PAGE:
jenoisexpresses.me

Running From Little Johnny Snodgrass

Little Johnny Snodgrass and I had once been friends

"Are you listening to me girl?" Mama Josie, my maternal grandmother, jerked my head around by the French braid that she was braiding down my neck. “What are you going to do if Little Johnny Snodgrass comes out of his house?”

"I am going to run, Mama Josie. I am going to run like the devil is after me.” I replied with enough conviction, I hoped, to convince her that if Little Johnny Snodgrass did come out of his house when my sister, Lanell, and I passed by on our way to our school, I would run like the devil was trying to catch me to take me to hell.

Little Johnny Snodgrass was a White boy who lived in a huge white brick antebellum mansion that sat on the main highway going through town. The mansion had two big picture windows that looked out onto a vividly green manicured lawn and a wide circular driveway. Most days

Little Johnny sat in the east picture window watching people and cars go by.

Little Johnny Snodgrass and I had once been friends. Well, not exactly friends, but every now and then, when I had passed his house on my way to the grocery store in town, Little Johnny would come out of his house and we would talk.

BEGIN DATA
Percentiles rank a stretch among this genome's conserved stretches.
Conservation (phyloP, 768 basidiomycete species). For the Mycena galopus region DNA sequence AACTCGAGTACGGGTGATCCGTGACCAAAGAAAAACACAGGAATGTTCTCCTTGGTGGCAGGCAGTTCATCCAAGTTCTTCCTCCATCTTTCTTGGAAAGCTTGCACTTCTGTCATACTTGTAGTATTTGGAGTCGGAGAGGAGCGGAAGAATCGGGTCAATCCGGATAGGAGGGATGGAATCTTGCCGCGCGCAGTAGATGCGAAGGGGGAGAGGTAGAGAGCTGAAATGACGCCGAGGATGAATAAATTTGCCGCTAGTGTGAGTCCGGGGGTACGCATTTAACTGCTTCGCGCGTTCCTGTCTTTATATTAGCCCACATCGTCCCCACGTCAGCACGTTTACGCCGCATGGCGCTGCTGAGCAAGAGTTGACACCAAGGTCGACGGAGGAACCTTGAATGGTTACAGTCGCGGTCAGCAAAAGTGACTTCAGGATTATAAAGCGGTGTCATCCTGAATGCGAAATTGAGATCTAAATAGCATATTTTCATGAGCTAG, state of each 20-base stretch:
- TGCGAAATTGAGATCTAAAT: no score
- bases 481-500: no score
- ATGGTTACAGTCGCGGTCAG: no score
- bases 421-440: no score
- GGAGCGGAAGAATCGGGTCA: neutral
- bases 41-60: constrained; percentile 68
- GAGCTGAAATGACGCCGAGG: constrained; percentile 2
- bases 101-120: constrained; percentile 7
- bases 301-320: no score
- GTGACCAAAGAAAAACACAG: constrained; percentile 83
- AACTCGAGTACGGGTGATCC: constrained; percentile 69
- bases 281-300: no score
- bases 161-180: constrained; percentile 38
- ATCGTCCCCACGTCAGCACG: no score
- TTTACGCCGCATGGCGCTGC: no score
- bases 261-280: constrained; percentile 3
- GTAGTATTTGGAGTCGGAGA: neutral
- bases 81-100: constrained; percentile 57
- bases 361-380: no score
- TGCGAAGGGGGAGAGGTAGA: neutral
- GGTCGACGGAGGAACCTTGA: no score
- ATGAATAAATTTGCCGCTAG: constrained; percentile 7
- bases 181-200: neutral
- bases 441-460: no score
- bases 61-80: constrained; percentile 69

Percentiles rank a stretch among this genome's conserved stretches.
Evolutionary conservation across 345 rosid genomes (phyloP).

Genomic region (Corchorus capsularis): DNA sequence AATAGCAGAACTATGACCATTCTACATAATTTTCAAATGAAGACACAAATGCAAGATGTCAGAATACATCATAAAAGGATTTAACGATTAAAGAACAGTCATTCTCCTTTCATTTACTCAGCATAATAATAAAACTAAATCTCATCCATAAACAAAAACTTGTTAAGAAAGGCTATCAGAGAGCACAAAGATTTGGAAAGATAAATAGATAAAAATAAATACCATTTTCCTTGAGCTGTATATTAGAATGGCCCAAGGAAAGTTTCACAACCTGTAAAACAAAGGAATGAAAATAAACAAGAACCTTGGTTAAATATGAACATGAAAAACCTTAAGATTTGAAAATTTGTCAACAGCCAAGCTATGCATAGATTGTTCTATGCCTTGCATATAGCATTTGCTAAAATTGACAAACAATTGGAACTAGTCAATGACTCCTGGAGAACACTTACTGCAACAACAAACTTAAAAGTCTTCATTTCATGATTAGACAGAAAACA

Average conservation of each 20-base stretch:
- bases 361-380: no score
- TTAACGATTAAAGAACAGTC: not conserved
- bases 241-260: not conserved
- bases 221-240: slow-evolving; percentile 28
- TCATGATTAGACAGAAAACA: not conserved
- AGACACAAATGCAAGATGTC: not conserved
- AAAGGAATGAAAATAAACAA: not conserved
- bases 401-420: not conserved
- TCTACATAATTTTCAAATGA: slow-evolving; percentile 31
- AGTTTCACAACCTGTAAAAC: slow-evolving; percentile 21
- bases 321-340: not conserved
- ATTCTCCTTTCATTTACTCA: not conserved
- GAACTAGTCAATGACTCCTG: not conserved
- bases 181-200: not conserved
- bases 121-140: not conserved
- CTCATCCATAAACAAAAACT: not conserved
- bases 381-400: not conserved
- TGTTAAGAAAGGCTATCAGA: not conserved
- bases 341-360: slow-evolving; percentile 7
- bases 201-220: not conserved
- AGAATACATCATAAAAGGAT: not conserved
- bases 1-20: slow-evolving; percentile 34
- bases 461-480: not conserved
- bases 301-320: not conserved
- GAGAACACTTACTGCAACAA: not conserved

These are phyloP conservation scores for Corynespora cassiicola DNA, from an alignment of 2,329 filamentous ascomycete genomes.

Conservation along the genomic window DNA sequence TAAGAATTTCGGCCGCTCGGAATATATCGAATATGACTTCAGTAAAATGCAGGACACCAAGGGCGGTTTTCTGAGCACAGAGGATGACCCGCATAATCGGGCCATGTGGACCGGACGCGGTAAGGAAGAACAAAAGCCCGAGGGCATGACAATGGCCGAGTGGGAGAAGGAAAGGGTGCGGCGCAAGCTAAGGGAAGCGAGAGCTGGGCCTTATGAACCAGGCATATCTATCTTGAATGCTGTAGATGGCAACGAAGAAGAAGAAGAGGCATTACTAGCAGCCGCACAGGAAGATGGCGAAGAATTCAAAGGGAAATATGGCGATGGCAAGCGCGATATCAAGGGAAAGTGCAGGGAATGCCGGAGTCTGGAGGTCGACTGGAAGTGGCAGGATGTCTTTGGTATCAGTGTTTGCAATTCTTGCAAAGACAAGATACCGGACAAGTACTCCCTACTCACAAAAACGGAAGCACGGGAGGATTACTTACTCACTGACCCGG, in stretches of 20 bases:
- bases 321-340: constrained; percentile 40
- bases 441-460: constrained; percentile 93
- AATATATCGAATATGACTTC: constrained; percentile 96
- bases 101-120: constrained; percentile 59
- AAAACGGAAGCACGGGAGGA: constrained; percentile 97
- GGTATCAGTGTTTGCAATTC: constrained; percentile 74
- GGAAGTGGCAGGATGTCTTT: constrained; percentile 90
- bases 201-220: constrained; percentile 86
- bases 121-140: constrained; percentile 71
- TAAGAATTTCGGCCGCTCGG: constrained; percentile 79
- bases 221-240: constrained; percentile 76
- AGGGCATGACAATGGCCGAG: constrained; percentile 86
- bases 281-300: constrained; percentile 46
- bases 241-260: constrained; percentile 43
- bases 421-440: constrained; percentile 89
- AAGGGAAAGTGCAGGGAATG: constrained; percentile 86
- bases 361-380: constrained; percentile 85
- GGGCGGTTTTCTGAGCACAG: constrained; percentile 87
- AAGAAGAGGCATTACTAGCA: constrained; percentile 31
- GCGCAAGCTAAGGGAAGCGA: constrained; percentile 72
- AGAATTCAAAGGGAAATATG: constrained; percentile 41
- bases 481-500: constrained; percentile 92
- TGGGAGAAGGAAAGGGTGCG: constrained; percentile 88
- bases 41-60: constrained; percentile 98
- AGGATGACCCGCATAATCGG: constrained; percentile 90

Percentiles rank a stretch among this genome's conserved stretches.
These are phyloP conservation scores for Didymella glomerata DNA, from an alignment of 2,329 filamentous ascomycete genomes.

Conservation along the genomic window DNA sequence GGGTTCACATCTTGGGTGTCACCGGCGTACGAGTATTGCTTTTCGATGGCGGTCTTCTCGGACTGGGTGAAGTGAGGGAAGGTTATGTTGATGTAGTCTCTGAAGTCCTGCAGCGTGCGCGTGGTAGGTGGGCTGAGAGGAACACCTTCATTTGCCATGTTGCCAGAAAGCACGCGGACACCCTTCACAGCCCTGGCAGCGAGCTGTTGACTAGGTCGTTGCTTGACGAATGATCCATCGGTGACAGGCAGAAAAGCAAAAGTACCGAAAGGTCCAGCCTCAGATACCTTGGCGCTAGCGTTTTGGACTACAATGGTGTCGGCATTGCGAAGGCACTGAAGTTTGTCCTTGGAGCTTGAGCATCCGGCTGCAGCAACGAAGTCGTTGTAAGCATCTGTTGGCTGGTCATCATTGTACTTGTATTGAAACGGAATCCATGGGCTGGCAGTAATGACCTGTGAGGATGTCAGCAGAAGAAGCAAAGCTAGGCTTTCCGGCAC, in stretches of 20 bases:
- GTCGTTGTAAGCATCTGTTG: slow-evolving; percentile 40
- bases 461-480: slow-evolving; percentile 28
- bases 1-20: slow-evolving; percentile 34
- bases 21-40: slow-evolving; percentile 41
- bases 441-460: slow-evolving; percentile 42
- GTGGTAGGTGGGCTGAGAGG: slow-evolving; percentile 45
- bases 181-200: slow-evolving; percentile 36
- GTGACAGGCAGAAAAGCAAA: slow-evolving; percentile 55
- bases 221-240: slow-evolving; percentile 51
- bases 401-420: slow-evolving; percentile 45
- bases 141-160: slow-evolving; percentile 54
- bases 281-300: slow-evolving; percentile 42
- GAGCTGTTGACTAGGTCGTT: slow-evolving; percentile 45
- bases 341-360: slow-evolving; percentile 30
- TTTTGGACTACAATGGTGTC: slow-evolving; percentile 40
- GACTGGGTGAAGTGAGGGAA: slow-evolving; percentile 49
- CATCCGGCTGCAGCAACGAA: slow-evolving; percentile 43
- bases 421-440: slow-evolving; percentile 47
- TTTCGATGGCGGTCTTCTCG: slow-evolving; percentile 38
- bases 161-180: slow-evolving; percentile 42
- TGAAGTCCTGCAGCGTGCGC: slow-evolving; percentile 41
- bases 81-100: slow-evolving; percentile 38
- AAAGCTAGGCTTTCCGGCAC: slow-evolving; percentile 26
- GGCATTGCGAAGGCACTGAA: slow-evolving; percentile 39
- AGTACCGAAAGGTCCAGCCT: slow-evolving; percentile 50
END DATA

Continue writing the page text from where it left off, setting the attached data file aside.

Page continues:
What a little White boy of seven and a little Colored girl of seven (We were Colored back then, before we became Negros and before Black became beautiful) found to talk about I can’t recall. I’m sure that we talked the same nonsense that my young Black friends and I did.

Like how somebody's mother was going to have a baby and because she had had so many babies, the new baby was going to be a goat, or a cow, or a lamb, or whatever animal we could think of at the time. Such nonsense from the uniformed. And at that age, un-informable.

This could have been the scenario taking place on the day that my pseudo friendship with Little Johnny Snodgrass dissolved.

We were standing in front of Little Johnny's house talking when all of a sudden he spat in my face. Can you picture that scene? Little Johnny Snodgrass standing there grinning at me as that wet, slimy, stinky glob of spit slid down my face.

For a second I stood there, perplexed by his action, then, without giving a thought to the consequences, with all the strength that I could summon in my scrawny little body, I hauled my right arm back and came forward with a loud SMACK right on his grinning face. It was his turn to be stunned. His face became contorted. He started to cry Then without saying a word to me, ran screaming into that monstrosity of a house of his.